Of the Keizertimes

The City of Keizer paid nearly $70,000 in back property taxes on privately-owned land, which served as collateral on city-backed bonds, to avoid its foreclosure by Marion County, receipts show.

The city of Keizer is using urban renewal dollars to pay delinquent local improvement bond debt assessed to several Keizer Station property owners. Four of the five parcels in question also had delinquent back property taxes going back to the 2008 tax year.

The Keizer City Council voted last year to start a process that would lead the city to foreclose upon the properties, then sell them at a later date to recover monies lost paying back the bond debt. Had the county foreclosed, the city could have lost its stake in the property entirely, said City Manager Chris Eppley.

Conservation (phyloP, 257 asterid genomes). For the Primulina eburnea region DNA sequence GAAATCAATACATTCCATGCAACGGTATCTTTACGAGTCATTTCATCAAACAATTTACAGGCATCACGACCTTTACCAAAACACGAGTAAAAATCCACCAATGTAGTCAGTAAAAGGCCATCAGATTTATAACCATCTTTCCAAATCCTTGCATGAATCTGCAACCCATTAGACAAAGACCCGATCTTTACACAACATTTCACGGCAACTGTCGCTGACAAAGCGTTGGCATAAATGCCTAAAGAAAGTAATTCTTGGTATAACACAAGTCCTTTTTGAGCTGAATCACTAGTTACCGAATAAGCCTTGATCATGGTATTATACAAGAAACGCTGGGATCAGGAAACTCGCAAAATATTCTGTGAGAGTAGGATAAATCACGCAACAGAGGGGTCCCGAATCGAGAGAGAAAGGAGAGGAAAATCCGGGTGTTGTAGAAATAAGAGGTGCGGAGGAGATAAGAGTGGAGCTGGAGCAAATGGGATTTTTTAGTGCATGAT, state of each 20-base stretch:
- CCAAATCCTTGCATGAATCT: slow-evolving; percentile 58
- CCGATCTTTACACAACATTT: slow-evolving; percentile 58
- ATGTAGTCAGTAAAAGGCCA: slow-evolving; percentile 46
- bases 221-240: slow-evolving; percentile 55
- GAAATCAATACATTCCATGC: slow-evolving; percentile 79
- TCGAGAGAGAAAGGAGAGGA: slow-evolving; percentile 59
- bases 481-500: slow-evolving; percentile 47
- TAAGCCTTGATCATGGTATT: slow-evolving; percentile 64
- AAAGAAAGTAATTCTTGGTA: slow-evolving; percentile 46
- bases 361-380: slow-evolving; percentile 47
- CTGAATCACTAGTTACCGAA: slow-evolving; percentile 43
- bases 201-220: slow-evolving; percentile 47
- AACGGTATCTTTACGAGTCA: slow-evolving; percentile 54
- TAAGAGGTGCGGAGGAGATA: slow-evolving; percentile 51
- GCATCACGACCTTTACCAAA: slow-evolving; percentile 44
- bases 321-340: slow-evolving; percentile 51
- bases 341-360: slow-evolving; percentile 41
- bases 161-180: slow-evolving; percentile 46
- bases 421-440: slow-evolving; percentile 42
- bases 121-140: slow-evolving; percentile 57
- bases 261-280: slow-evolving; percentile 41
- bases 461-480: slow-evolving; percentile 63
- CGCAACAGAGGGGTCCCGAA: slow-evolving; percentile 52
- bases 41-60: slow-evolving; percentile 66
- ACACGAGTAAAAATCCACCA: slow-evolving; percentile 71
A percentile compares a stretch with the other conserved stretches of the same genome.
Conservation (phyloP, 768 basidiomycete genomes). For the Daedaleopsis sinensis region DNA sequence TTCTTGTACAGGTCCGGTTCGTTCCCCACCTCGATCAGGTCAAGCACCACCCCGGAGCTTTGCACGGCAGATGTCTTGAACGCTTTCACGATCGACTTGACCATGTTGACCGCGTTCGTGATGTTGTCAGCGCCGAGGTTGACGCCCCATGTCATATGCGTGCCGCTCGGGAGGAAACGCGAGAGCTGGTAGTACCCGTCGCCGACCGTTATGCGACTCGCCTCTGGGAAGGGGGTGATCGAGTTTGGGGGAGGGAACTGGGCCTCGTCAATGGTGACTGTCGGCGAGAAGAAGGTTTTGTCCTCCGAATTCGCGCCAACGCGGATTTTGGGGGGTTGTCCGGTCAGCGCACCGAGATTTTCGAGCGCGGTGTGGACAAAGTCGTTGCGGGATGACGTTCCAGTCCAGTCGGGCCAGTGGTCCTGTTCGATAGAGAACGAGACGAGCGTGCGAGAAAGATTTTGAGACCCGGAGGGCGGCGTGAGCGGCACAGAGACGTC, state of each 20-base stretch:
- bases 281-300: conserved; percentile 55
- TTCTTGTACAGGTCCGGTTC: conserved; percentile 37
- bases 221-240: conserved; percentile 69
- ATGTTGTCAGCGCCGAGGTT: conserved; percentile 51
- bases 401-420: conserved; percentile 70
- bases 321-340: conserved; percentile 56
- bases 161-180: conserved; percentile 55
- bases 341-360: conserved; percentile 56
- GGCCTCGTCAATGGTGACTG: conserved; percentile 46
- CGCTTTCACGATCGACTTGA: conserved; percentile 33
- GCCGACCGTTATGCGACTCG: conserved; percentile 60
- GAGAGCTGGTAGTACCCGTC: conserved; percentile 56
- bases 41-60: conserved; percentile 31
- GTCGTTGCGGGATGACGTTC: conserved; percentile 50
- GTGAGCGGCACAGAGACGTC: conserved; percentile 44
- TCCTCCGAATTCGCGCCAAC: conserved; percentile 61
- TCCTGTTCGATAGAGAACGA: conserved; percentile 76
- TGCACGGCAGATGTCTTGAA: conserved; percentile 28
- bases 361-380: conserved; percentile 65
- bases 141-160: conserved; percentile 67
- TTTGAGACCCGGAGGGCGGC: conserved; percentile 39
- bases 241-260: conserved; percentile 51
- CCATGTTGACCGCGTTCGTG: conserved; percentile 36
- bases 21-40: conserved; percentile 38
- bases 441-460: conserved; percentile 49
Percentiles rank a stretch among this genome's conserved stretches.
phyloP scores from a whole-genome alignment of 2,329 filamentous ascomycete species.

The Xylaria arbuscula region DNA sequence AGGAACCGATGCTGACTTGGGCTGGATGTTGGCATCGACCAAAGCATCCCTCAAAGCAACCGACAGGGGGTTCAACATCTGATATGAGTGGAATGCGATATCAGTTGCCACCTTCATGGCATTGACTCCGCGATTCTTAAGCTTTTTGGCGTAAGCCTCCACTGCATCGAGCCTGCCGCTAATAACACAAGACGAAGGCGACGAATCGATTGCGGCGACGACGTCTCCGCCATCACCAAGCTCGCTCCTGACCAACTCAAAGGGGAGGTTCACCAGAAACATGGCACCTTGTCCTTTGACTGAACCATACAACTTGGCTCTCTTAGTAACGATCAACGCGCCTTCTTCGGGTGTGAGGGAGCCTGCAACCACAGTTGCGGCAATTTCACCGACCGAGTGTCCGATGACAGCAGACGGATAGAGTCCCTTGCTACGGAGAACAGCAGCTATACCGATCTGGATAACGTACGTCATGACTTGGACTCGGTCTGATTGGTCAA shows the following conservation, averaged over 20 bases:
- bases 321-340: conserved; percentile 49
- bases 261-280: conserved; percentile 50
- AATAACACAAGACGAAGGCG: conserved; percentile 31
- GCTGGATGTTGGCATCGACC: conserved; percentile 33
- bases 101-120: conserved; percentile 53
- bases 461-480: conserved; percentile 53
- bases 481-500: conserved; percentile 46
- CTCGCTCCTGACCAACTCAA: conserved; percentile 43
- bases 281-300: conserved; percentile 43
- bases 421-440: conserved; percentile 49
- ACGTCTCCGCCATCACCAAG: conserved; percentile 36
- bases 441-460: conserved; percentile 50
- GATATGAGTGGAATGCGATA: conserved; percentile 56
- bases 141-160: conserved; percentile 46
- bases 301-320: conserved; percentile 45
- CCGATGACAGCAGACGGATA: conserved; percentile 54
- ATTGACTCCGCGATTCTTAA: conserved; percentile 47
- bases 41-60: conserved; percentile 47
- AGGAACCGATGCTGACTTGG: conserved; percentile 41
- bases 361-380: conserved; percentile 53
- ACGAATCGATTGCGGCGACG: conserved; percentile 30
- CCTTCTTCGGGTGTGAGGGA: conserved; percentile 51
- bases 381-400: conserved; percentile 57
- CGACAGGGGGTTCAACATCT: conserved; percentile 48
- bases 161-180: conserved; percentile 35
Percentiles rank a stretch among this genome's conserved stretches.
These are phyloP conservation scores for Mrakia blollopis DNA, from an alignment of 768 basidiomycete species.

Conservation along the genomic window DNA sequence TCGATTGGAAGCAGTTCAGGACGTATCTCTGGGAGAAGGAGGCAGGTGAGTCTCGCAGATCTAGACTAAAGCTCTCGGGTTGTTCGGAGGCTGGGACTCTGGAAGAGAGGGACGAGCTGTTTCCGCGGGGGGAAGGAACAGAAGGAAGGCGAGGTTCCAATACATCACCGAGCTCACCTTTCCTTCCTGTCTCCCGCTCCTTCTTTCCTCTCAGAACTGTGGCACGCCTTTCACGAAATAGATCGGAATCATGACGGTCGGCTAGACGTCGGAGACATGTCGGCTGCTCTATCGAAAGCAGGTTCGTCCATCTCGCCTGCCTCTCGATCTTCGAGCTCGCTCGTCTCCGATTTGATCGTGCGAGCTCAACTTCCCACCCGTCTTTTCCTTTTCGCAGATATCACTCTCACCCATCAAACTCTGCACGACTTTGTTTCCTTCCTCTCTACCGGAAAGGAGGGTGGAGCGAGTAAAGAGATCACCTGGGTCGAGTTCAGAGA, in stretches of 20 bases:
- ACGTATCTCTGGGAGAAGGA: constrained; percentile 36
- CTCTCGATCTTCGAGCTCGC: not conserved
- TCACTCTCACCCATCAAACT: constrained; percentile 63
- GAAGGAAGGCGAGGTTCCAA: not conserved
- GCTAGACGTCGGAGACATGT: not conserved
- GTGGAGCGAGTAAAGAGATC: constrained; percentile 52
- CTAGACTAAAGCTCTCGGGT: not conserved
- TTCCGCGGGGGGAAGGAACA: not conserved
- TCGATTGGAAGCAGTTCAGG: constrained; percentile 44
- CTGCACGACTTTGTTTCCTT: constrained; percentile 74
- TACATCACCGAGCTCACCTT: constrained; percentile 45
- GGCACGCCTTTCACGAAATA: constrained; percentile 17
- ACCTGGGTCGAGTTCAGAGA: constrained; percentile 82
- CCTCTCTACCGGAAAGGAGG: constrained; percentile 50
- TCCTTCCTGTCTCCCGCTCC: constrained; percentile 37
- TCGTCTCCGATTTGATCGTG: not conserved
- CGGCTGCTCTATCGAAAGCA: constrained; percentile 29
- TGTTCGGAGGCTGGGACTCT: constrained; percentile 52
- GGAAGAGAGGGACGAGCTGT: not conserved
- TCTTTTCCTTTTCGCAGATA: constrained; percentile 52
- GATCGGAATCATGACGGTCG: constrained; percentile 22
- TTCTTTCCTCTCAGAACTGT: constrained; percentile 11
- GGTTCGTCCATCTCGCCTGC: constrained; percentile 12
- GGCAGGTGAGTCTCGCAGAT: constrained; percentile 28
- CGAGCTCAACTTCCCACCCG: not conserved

“The county is required to foreclose by statute on any properties over a certain [past due] time frame,” Eppley said. “The action we took actually preserved our investment and security in that property.”

Back taxes on more recent years are still owed on the properties in addition to local improvement district debt owed to the city, which in turn must repay bondholders. Eppley said he expected all along that paying the county’s back taxes would be a prerequisite to selling them.

“It’s really either now or later,” Eppley said.

The anticipated expense was budgeted for this year from the Keizer Urban Renewal District budget, said Finance Director Susan Gahlsdorf.

Both judicial and nonjudicial means of foreclosure are on the table, said City Attorney Shannon Johnson.